Haryana Regulator Allows For Nine Months to Commission a 50 MW Open Access Solar Project

The Haryana Electricity Regulatory Commission (HERC) has issued an order extending the scheduled commissioning date (SCOD) for a 50 MW open access solar project in the state.

It also approved the source and power purchase agreement (PPA) for the project meant to help the Haryana Power Purchase Company (HPPC) meet its renewable purchase obligation (RPO) targets.

Additionally, the Commission addressed issues regarding the declared capacity utilization factor (CUF), a reduction in the performance bank guarantee (PBG), a relaxation in the scheduled commissioning time of the projects, and the tariff for surplus power supplied.

The HPPC had filed a petition with the Commission seeking its approval to sign a PPA with CleanMax Enviro Energy for the purchase of solar power from its 50 MW open access solar project at Chormaar in the district of Sirsa in Haryana, as per the provisions of the Electricity Act, 2003.


It also asked the Commission to generalize the CUF for the project based on the levels set in other states and by the Solar Energy Corporation of India (SECI). It explained that solar modules degrade at a rate of 0.7% per year and based on this, the CUF could be anywhere between 10% to 15%, as allowed by SECI and other states. It noted that this could also only be ascertained after the project has been commissioned.

The HPPC had also asked for the performance bank guarantee deposit to be reduced based on the precedents set by SECI and other states. It further asked for the scheduled commissioning date of the project to be extended considering its 18-20-month gestation lag.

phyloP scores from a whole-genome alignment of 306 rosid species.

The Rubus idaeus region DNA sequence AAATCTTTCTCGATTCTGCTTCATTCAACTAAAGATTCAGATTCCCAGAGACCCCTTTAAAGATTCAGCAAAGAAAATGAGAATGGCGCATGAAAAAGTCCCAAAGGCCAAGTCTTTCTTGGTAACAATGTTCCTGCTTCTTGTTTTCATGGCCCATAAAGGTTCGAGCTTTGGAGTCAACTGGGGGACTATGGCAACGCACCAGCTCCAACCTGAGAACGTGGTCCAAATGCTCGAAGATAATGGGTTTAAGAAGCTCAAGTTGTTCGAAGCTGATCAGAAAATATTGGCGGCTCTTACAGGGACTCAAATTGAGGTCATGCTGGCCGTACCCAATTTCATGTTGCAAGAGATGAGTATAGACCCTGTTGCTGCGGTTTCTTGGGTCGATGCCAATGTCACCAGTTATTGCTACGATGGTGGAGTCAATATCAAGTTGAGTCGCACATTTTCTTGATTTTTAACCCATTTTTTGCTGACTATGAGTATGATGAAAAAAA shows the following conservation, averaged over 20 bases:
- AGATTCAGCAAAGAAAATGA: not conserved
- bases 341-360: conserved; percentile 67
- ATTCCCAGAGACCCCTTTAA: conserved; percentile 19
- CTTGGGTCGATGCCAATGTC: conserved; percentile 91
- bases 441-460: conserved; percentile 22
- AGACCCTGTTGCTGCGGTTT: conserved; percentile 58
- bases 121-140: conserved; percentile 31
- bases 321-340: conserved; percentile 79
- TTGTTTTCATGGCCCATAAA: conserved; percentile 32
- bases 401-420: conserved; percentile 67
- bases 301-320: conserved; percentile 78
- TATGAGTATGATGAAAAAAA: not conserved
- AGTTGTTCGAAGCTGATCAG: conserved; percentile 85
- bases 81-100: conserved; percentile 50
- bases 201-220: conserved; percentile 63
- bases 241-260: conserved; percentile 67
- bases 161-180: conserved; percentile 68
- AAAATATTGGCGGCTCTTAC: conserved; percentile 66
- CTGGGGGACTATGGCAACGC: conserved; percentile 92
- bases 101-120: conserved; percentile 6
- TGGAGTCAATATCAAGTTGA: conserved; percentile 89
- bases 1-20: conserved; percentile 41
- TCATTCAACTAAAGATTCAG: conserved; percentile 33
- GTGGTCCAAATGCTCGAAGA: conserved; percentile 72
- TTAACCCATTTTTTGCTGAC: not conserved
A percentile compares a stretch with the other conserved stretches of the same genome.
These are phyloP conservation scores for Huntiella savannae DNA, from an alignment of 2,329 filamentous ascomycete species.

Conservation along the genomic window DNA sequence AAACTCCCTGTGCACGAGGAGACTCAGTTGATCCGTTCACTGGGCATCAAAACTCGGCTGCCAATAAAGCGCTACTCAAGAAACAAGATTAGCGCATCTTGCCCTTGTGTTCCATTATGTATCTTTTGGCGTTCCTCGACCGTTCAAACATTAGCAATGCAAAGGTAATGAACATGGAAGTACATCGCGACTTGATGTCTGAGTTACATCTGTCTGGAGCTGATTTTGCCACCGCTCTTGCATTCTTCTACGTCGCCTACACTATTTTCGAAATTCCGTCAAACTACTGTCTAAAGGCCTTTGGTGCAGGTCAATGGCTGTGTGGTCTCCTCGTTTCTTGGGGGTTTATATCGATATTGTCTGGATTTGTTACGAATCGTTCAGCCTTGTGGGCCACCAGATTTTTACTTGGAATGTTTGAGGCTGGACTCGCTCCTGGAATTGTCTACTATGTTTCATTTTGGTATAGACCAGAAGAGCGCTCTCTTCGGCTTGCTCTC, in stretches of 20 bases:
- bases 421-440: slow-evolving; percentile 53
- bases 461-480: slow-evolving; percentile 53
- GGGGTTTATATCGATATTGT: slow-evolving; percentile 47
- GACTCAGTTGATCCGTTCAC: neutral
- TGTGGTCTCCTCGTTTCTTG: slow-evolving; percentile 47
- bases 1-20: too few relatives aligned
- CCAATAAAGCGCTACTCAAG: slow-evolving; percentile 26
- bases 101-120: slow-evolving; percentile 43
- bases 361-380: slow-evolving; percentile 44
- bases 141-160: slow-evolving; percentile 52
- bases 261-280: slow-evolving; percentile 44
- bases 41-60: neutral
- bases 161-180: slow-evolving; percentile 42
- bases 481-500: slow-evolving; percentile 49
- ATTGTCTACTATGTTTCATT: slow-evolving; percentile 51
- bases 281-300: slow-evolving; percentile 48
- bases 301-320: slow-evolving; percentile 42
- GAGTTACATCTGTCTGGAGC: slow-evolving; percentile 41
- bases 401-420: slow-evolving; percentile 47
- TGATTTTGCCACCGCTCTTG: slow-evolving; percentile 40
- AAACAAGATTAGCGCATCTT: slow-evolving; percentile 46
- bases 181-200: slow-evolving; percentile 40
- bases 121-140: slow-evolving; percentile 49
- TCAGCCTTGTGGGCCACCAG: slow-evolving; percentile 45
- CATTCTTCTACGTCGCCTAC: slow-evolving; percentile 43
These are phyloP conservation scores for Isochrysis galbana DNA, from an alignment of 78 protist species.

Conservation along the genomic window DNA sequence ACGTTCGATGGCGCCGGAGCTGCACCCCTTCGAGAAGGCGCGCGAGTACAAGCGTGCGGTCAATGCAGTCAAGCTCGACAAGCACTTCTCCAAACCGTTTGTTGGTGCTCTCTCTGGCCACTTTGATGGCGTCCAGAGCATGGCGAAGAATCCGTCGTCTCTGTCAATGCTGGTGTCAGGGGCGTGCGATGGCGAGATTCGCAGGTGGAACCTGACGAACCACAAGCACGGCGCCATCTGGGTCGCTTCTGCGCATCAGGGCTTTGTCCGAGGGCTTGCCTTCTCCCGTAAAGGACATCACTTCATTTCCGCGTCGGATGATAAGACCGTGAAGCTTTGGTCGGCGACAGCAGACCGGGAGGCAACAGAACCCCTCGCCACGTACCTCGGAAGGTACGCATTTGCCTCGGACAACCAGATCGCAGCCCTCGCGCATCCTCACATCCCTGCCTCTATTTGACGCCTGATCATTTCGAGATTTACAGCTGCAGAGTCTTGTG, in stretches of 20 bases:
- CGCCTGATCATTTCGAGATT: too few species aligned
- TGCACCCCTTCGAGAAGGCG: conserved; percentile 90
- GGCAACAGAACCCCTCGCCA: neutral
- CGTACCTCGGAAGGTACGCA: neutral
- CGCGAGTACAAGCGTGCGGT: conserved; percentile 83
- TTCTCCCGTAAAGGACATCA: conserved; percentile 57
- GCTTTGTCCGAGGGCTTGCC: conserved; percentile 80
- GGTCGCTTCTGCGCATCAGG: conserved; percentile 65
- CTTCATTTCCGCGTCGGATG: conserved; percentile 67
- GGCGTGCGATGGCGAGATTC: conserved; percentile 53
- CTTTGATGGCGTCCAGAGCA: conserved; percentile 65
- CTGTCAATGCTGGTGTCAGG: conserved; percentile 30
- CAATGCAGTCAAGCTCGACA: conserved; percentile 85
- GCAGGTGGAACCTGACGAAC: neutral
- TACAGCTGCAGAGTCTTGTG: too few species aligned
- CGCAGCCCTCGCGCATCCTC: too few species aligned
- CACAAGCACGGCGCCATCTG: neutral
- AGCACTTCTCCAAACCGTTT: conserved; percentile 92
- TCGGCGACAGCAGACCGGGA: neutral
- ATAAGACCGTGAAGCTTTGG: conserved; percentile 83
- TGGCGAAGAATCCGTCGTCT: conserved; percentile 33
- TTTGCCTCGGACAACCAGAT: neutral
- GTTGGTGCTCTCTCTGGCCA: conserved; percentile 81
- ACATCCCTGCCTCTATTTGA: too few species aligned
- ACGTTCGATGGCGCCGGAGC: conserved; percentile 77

Upon analysis, the Commission denied HPPC’s requests for setting a general CUF level and for reducing the PBG deposit. Concerning the CUF, the Commission denied HPPC’s request to help maintain a “level playing field for all solar power developers in Haryana.”

Similarly, it denied HPPC’s request for a lower PBG deposit stating that the PBG was essential to ensure that developers achieve the performance levels as agreed in the PPA. It further explained that the validity of these deposits was only one year and that any interest that banks may charge for this period cannot be considered burdensome.

However, concerning the SCOD, the Commission allowed for three additional months over the previous six-month deadline, a total of nine months in light of the impact of the ongoing global COVID-19 crisis. It added that no further extensions would be allowed beyond this.

The HPPC had also sought for the Commission to increase the rate of payment for power supplied over the contracted capacity to 75% of the tariff instead of 30% previously. The Commission said it agreed with the respondent’s contention that this was “dumped power” and that no relief should be provided in this matter. It said that the terms previously agreed upon would apply in this case.

In October, a petition was filed to quash the decision taken by the Haryana Power Purchase Centre to procure power from a 50 MW solar project of Amplus Sun Solutions. The Punjab and Haryana High Court has ordered this petition would be treated as public interest litigation.

Around the same time, the HERC approved a draft power purchase agreement to be executed between LR Energy Private Limited and the HPPC for the purchase of 20 MW of solar power for 25 years.